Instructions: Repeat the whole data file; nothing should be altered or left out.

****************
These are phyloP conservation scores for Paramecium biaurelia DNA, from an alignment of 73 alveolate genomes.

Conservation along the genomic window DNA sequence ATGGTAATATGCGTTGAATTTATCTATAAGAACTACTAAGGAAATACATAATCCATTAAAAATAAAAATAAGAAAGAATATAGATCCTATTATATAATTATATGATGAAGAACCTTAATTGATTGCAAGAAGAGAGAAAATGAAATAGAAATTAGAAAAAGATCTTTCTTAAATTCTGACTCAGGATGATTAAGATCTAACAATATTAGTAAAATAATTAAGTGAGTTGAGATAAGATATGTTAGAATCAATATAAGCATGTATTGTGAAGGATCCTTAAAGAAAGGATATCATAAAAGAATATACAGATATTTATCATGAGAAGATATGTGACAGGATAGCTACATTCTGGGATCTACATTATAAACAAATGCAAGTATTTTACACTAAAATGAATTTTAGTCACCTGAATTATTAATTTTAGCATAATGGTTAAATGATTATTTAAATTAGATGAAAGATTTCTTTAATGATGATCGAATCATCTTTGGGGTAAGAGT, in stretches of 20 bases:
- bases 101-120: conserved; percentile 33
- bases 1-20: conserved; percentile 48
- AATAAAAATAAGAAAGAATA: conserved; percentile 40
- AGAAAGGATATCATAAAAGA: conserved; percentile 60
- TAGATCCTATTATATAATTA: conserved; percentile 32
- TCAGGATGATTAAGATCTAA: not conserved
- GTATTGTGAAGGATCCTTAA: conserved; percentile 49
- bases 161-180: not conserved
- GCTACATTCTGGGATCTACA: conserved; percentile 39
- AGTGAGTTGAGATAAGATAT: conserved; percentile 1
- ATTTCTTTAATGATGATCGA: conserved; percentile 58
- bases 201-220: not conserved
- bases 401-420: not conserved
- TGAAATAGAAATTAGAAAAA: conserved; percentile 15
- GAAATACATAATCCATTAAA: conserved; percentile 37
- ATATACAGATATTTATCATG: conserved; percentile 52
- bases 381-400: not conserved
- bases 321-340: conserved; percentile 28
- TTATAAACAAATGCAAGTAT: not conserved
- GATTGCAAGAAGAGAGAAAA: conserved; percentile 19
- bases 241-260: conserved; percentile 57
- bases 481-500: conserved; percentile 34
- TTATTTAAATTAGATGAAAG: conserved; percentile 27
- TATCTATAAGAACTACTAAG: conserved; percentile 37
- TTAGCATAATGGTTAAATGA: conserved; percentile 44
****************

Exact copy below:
These are phyloP conservation scores for Paramecium biaurelia DNA, from an alignment of 73 alveolate genomes.

Conservation along the genomic window DNA sequence ATGGTAATATGCGTTGAATTTATCTATAAGAACTACTAAGGAAATACATAATCCATTAAAAATAAAAATAAGAAAGAATATAGATCCTATTATATAATTATATGATGAAGAACCTTAATTGATTGCAAGAAGAGAGAAAATGAAATAGAAATTAGAAAAAGATCTTTCTTAAATTCTGACTCAGGATGATTAAGATCTAACAATATTAGTAAAATAATTAAGTGAGTTGAGATAAGATATGTTAGAATCAATATAAGCATGTATTGTGAAGGATCCTTAAAGAAAGGATATCATAAAAGAATATACAGATATTTATCATGAGAAGATATGTGACAGGATAGCTACATTCTGGGATCTACATTATAAACAAATGCAAGTATTTTACACTAAAATGAATTTTAGTCACCTGAATTATTAATTTTAGCATAATGGTTAAATGATTATTTAAATTAGATGAAAGATTTCTTTAATGATGATCGAATCATCTTTGGGGTAAGAGT, in stretches of 20 bases:
- bases 101-120: conserved; percentile 33
- bases 1-20: conserved; percentile 48
- AATAAAAATAAGAAAGAATA: conserved; percentile 40
- AGAAAGGATATCATAAAAGA: conserved; percentile 60
- TAGATCCTATTATATAATTA: conserved; percentile 32
- TCAGGATGATTAAGATCTAA: not conserved
- GTATTGTGAAGGATCCTTAA: conserved; percentile 49
- bases 161-180: not conserved
- GCTACATTCTGGGATCTACA: conserved; percentile 39
- AGTGAGTTGAGATAAGATAT: conserved; percentile 1
- ATTTCTTTAATGATGATCGA: conserved; percentile 58
- bases 201-220: not conserved
- bases 401-420: not conserved
- TGAAATAGAAATTAGAAAAA: conserved; percentile 15
- GAAATACATAATCCATTAAA: conserved; percentile 37
- ATATACAGATATTTATCATG: conserved; percentile 52
- bases 381-400: not conserved
- bases 321-340: conserved; percentile 28
- TTATAAACAAATGCAAGTAT: not conserved
- GATTGCAAGAAGAGAGAAAA: conserved; percentile 19
- bases 241-260: conserved; percentile 57
- bases 481-500: conserved; percentile 34
- TTATTTAAATTAGATGAAAG: conserved; percentile 27
- TATCTATAAGAACTACTAAG: conserved; percentile 37
- TTAGCATAATGGTTAAATGA: conserved; percentile 44